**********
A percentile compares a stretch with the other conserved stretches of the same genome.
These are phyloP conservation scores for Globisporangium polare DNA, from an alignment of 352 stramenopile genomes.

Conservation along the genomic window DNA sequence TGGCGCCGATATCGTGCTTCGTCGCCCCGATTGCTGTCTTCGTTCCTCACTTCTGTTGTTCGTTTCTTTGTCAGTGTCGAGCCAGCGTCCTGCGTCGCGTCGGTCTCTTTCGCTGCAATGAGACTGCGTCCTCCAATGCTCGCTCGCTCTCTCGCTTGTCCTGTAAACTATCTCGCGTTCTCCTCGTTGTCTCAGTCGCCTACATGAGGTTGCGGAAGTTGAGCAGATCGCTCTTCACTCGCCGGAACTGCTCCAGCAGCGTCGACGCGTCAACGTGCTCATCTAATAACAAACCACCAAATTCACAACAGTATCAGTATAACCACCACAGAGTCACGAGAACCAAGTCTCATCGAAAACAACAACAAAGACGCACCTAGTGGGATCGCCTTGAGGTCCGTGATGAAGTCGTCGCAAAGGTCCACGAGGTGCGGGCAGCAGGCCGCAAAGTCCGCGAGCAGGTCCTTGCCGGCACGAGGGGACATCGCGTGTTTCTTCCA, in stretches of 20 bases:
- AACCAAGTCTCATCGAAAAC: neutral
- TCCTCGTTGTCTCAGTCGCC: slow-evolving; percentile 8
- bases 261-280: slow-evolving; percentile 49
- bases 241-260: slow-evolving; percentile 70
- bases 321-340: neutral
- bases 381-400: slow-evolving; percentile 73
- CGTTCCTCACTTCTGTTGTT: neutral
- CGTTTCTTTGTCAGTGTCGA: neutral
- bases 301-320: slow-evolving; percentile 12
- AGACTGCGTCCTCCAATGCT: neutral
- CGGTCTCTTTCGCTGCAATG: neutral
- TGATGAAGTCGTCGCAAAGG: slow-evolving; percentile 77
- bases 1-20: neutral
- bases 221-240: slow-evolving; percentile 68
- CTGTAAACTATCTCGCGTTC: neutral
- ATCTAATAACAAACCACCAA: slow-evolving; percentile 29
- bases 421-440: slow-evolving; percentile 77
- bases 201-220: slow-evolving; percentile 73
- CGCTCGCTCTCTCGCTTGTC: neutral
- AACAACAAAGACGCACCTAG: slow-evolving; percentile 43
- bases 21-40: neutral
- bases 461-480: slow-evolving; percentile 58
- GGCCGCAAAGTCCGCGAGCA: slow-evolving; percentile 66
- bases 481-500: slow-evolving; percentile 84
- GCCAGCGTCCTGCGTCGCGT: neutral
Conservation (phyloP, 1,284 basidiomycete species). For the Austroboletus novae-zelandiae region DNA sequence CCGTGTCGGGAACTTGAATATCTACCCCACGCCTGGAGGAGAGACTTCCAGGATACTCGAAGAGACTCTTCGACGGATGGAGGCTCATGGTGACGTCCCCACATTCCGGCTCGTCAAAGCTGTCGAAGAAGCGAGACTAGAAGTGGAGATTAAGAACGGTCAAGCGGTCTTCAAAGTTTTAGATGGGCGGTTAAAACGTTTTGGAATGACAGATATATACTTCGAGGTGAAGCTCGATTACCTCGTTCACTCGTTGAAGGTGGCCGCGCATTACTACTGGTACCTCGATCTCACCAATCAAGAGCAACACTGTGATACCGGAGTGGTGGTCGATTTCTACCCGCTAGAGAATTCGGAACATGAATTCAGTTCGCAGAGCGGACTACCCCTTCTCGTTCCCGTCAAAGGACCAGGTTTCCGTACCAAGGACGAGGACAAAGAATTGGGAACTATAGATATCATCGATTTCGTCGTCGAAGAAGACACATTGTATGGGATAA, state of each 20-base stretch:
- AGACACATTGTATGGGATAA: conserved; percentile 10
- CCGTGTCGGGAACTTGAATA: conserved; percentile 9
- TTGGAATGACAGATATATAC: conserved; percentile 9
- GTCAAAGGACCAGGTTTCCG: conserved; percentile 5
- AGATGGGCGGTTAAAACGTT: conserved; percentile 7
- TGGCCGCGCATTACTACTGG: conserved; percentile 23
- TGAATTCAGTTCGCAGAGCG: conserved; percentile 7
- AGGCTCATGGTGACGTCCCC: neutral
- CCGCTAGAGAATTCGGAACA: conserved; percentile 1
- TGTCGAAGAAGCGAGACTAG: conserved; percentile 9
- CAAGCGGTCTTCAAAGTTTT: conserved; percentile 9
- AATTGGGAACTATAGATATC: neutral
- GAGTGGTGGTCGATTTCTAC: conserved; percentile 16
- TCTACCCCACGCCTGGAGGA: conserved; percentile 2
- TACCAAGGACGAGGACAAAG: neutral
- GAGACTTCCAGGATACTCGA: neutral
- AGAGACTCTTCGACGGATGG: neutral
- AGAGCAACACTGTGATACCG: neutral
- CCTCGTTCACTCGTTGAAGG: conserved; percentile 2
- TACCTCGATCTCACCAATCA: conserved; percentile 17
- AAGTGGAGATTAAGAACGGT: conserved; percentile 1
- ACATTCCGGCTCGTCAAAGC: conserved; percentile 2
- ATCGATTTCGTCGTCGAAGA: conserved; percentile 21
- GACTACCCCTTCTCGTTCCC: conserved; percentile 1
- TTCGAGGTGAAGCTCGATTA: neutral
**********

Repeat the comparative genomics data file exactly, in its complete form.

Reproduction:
A percentile compares a stretch with the other conserved stretches of the same genome.
These are phyloP conservation scores for Globisporangium polare DNA, from an alignment of 352 stramenopile genomes.

Conservation along the genomic window DNA sequence TGGCGCCGATATCGTGCTTCGTCGCCCCGATTGCTGTCTTCGTTCCTCACTTCTGTTGTTCGTTTCTTTGTCAGTGTCGAGCCAGCGTCCTGCGTCGCGTCGGTCTCTTTCGCTGCAATGAGACTGCGTCCTCCAATGCTCGCTCGCTCTCTCGCTTGTCCTGTAAACTATCTCGCGTTCTCCTCGTTGTCTCAGTCGCCTACATGAGGTTGCGGAAGTTGAGCAGATCGCTCTTCACTCGCCGGAACTGCTCCAGCAGCGTCGACGCGTCAACGTGCTCATCTAATAACAAACCACCAAATTCACAACAGTATCAGTATAACCACCACAGAGTCACGAGAACCAAGTCTCATCGAAAACAACAACAAAGACGCACCTAGTGGGATCGCCTTGAGGTCCGTGATGAAGTCGTCGCAAAGGTCCACGAGGTGCGGGCAGCAGGCCGCAAAGTCCGCGAGCAGGTCCTTGCCGGCACGAGGGGACATCGCGTGTTTCTTCCA, in stretches of 20 bases:
- AACCAAGTCTCATCGAAAAC: neutral
- TCCTCGTTGTCTCAGTCGCC: slow-evolving; percentile 8
- bases 261-280: slow-evolving; percentile 49
- bases 241-260: slow-evolving; percentile 70
- bases 321-340: neutral
- bases 381-400: slow-evolving; percentile 73
- CGTTCCTCACTTCTGTTGTT: neutral
- CGTTTCTTTGTCAGTGTCGA: neutral
- bases 301-320: slow-evolving; percentile 12
- AGACTGCGTCCTCCAATGCT: neutral
- CGGTCTCTTTCGCTGCAATG: neutral
- TGATGAAGTCGTCGCAAAGG: slow-evolving; percentile 77
- bases 1-20: neutral
- bases 221-240: slow-evolving; percentile 68
- CTGTAAACTATCTCGCGTTC: neutral
- ATCTAATAACAAACCACCAA: slow-evolving; percentile 29
- bases 421-440: slow-evolving; percentile 77
- bases 201-220: slow-evolving; percentile 73
- CGCTCGCTCTCTCGCTTGTC: neutral
- AACAACAAAGACGCACCTAG: slow-evolving; percentile 43
- bases 21-40: neutral
- bases 461-480: slow-evolving; percentile 58
- GGCCGCAAAGTCCGCGAGCA: slow-evolving; percentile 66
- bases 481-500: slow-evolving; percentile 84
- GCCAGCGTCCTGCGTCGCGT: neutral
Conservation (phyloP, 1,284 basidiomycete species). For the Austroboletus novae-zelandiae region DNA sequence CCGTGTCGGGAACTTGAATATCTACCCCACGCCTGGAGGAGAGACTTCCAGGATACTCGAAGAGACTCTTCGACGGATGGAGGCTCATGGTGACGTCCCCACATTCCGGCTCGTCAAAGCTGTCGAAGAAGCGAGACTAGAAGTGGAGATTAAGAACGGTCAAGCGGTCTTCAAAGTTTTAGATGGGCGGTTAAAACGTTTTGGAATGACAGATATATACTTCGAGGTGAAGCTCGATTACCTCGTTCACTCGTTGAAGGTGGCCGCGCATTACTACTGGTACCTCGATCTCACCAATCAAGAGCAACACTGTGATACCGGAGTGGTGGTCGATTTCTACCCGCTAGAGAATTCGGAACATGAATTCAGTTCGCAGAGCGGACTACCCCTTCTCGTTCCCGTCAAAGGACCAGGTTTCCGTACCAAGGACGAGGACAAAGAATTGGGAACTATAGATATCATCGATTTCGTCGTCGAAGAAGACACATTGTATGGGATAA, state of each 20-base stretch:
- AGACACATTGTATGGGATAA: conserved; percentile 10
- CCGTGTCGGGAACTTGAATA: conserved; percentile 9
- TTGGAATGACAGATATATAC: conserved; percentile 9
- GTCAAAGGACCAGGTTTCCG: conserved; percentile 5
- AGATGGGCGGTTAAAACGTT: conserved; percentile 7
- TGGCCGCGCATTACTACTGG: conserved; percentile 23
- TGAATTCAGTTCGCAGAGCG: conserved; percentile 7
- AGGCTCATGGTGACGTCCCC: neutral
- CCGCTAGAGAATTCGGAACA: conserved; percentile 1
- TGTCGAAGAAGCGAGACTAG: conserved; percentile 9
- CAAGCGGTCTTCAAAGTTTT: conserved; percentile 9
- AATTGGGAACTATAGATATC: neutral
- GAGTGGTGGTCGATTTCTAC: conserved; percentile 16
- TCTACCCCACGCCTGGAGGA: conserved; percentile 2
- TACCAAGGACGAGGACAAAG: neutral
- GAGACTTCCAGGATACTCGA: neutral
- AGAGACTCTTCGACGGATGG: neutral
- AGAGCAACACTGTGATACCG: neutral
- CCTCGTTCACTCGTTGAAGG: conserved; percentile 2
- TACCTCGATCTCACCAATCA: conserved; percentile 17
- AAGTGGAGATTAAGAACGGT: conserved; percentile 1
- ACATTCCGGCTCGTCAAAGC: conserved; percentile 2
- ATCGATTTCGTCGTCGAAGA: conserved; percentile 21
- GACTACCCCTTCTCGTTCCC: conserved; percentile 1
- TTCGAGGTGAAGCTCGATTA: neutral